Shelter for those over 18 years of age who are leaving orphanages and have no place to go is provided. There is a long waiting list for government-provided social housing. Orphanage graduates are offered vocational training to enable them to find work and become self-sufficient. A work placement program helps provide work at the Bari Tnak cafe/souvenir shop and provides work referrals to partners/sponsors.
Our commercial fundraising components of activities include providing rental facilities for social gatherings and corporate events. The second building which is currently under construction will feature a café, craft production facilities and a souvenir gift shop.
Currently women find out about us through word of mouth or through those doctors/nurses who informally cooperate with us.
At the moment there are four mothers with children with disabilities like Down Syndrome and Cerebral Palsy housed in Bari Tnak. This number will grow once the formal project with the Ministry of Health is launched and information is officially provided to parents and families of children with disabilities.
The government was always supportive of our activities and efforts but didn’t provide any other support. Recently, however, we signed an MOU with the Ministry of Health, the Ministry of Social and Labor Issues, as well as with UNICEF in order to formalize our services and support, as well as to provide training to medical personnel and to introduce a psychological support facility in the postnatal departments.
The staff of Bari Mama serves mostly on a voluntary basis. The only paid staff members are the therapists and project coordinators, hired temporarily through specific partner funded projects
H.D.: Tell us about the program which takes children on a vacation to Lake Sevan.
M.A.: Bari Amar Camp is another annual project that Bari Mama has been implementing during the last three years. Every summer we take children with disabilities from the orphanages, as well as other underprivileged children who are beneficiaries of our partner institutions, on an inclusive camping holiday near Lake Sevan. The locations of our partners were used. Then the Ministry of Environmental Protection granted us a private shoreline at Lake Sevan where we are currently trying to establish facilities for a convenient, accessible and secure camping site.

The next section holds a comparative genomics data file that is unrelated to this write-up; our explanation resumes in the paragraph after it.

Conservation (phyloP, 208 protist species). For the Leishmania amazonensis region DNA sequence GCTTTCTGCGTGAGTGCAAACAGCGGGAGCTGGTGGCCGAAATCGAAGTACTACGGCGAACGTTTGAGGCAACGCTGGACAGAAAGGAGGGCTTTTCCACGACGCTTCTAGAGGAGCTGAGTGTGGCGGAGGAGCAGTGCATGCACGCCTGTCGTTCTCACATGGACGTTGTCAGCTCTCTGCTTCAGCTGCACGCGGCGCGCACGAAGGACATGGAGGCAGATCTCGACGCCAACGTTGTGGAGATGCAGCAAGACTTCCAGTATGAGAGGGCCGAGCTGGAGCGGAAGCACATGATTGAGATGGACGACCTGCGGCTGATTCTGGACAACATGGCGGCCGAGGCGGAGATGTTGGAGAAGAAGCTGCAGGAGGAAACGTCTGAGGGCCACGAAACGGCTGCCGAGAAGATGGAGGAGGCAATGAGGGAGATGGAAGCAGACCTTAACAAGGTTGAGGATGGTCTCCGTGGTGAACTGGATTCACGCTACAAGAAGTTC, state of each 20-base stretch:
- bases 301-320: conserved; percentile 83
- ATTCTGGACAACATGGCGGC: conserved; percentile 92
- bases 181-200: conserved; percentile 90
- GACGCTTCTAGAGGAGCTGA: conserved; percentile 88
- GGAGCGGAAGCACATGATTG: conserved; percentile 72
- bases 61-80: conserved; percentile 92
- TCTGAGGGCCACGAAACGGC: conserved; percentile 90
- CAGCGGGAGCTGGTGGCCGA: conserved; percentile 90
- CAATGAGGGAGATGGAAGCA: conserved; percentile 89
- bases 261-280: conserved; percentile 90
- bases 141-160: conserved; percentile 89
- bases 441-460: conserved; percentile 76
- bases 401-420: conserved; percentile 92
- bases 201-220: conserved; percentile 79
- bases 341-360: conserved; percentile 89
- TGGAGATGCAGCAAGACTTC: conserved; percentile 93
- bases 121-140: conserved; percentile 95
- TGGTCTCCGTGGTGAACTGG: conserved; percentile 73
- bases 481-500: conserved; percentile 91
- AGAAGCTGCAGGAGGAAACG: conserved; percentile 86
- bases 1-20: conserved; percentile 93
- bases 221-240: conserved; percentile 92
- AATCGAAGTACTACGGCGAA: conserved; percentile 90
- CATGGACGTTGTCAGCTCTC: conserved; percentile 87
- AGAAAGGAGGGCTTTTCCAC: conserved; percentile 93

The camp has been a great opportunity for taking the children out of their gloomy routine at the orphanage where, due to mobility restraints. Some of them don’t even have a chance of going for a walk outside the building. For some children who have parents but still reside in the orphanage, mostly due to economic issues, it has been a good bonding exercise, resulting in some cases in the reunification of families with the establishment of some support mechanisms.
The children are seven to 18 years old. They are usually accompanied by their institutional representatives, or sometimes their parents. Our volunteers and therapists also work with the children throughout their stay. Normally each group visits the camp for seven to 10 days, and we run two or three groups every year depending on the funds raised and the weather conditions.
Currently we are building a container house, which we raised funds for through a local sponsor, the Chronimet Mining Company. In the meantime, children are staying in tents and sleeping bags which is an inconvenient solution for the cold and windy Sevan nights. Ideally we are looking to build a more comfortable site with fixed housing and basic conveniences. These could also be rented for a fee by tourists during times when there are no children there. This would serve as an additional source of funding for the NGO and for the camp’s sustainability.
J.D.: How can Diasporan Armenians help?
J.D.: What personal message would you like to tell the Diaspora?
M.A.: Join us and help close all the orphanages. Let children stay with their families.